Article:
- Governor should keep the redistricting issue in play: “Hogan has backing — from the general public, from all those sick of gerrymandering and interested in responsible government and from a long-term national trend.” [Capital Gazette] “U.S. judge: Miller, Busch must testify, turn over documents in redistricting case” [Washington Post]
- Also on the redistricting topic, I was a guest on the Kojo Nnamdi show on the topic during session, with former Del. Aisha Braveboy and Maryland Republican chair Dirk Haire [listen]
- No thanks, let’s keep the farebox recovery rule, in which Maryland shows itself more fiscally prudent than many states with mass transit systems [Brian O’Malley, Greater Greater Washington]
- Two liability-expanding decisions from the Maryland Court of Appeals, May v. Air & Liquid Systems Corp. (duty to warn of asbestos in other companies’ products) and Spangler v. McQuitty (wrongful death action can be filed notwithstanding earlier assertion of personal injury action) made it into American Tort Reform Association’s Judicial Hellholes report last year;
- The Slants, band whose name is the subject of a trademark case before the U.S. Supreme Court, play Frederick [Ronald K. L. Collins, Concurring Opinions]
- “Maryland Decriminalizes Unlicensed Barbering; Jacks Up Fines for Unlicensed Barbering” [Eric Boehm/Reason]
Tag Archives: redistricting reform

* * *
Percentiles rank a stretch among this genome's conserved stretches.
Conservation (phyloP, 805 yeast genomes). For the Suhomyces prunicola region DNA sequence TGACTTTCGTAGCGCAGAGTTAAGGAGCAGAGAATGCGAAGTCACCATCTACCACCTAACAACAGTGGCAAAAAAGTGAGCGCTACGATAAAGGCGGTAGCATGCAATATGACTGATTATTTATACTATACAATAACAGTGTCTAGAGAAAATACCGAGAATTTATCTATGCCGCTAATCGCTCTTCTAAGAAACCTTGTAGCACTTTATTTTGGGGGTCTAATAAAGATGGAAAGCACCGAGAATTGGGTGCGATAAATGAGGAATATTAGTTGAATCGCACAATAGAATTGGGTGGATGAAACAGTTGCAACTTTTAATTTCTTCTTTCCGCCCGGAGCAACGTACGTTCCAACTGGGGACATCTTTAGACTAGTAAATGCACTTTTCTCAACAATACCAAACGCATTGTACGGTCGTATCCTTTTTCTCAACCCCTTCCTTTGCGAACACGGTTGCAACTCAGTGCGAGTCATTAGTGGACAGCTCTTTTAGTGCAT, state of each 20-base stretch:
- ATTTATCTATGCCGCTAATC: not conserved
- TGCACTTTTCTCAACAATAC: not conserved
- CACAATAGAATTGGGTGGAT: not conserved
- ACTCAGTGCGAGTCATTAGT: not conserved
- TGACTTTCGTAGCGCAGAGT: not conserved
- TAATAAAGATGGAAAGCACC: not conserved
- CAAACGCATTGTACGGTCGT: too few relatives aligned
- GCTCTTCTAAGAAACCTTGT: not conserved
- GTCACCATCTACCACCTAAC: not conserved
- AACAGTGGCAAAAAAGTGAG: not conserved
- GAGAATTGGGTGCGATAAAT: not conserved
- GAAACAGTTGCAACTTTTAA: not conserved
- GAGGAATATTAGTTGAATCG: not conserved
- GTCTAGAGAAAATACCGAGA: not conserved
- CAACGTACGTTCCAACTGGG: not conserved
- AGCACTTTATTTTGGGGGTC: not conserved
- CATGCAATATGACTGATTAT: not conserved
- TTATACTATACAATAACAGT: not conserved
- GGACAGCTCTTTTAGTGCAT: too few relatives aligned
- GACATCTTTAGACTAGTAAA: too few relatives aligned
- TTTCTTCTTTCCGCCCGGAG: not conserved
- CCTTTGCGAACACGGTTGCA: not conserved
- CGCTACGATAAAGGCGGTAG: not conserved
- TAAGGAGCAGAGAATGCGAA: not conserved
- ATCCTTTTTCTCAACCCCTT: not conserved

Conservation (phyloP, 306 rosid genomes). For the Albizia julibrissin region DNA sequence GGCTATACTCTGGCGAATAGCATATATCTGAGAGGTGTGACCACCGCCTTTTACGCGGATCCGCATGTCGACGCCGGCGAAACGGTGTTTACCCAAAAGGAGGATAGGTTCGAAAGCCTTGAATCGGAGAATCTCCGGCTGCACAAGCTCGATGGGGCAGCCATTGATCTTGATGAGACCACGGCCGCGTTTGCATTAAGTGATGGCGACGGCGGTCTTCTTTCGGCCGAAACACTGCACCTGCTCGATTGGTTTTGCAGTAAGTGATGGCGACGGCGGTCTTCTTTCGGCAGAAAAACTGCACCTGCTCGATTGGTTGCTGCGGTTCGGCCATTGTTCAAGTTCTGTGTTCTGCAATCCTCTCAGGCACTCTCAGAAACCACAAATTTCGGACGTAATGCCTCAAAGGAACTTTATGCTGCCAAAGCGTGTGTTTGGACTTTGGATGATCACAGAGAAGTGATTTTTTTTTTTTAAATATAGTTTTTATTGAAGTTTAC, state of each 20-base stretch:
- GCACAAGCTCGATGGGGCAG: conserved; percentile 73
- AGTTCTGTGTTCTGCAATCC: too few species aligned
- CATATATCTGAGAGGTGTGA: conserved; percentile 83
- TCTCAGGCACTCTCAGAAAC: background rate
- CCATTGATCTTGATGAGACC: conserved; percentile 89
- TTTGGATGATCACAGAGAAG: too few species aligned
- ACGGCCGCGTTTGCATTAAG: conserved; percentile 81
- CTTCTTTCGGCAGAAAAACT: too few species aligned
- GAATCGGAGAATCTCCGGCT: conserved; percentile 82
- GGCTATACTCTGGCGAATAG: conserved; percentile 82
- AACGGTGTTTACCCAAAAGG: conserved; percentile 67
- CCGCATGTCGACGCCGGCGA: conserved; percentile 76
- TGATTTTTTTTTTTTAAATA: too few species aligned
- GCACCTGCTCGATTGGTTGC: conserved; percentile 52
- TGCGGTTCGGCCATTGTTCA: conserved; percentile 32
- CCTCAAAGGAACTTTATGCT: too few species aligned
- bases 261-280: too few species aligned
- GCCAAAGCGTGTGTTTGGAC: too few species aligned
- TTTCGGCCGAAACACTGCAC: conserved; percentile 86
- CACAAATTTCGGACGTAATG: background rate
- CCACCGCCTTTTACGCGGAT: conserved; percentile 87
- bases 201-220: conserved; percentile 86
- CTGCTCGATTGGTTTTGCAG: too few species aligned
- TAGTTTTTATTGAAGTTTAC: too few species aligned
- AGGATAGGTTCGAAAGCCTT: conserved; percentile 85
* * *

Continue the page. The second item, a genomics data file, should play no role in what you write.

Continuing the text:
- Gov. Hogan extends work of Maryland Redistricting Reform Commission [Danielle Gaines, Frederick News-Post; earlier, Len Lazarick/Maryland Reporter] Also, a video on gerrymandering at the Baltimore Sun;
- Baltimore police spokesman T.J. Smith about force’s use of dragnet of social media information about citizens: “The only people that have anything to fear about anything being monitored are those that are criminals and attempting to commit criminal acts.” Yes, that’s really what Smith said [Alison Knezevich/Baltimore Sun; in sequel, social media companies rescind access to the Geofeedia service] “Maryland’s use of facial recognition software questioned by researchers, civil liberties advocates” [Sun]
- MSEA by the sea: “Maryland students miss school for union convention” [Quinton Report]
- Why did lawyers for incoming First Lady sue in Maryland? “Plaintiff-friendly rules…won’t require her to pay the Daily Mail’s legal bill if she loses.” [Eriq Gardner, Hollywood Reporter]
- “Former Maryland prison imam was investigated over alleged Islamic State plot” [Baltimore Sun]
- “Maryland pays Marriott to stay” [Preston Cooper, Economics21]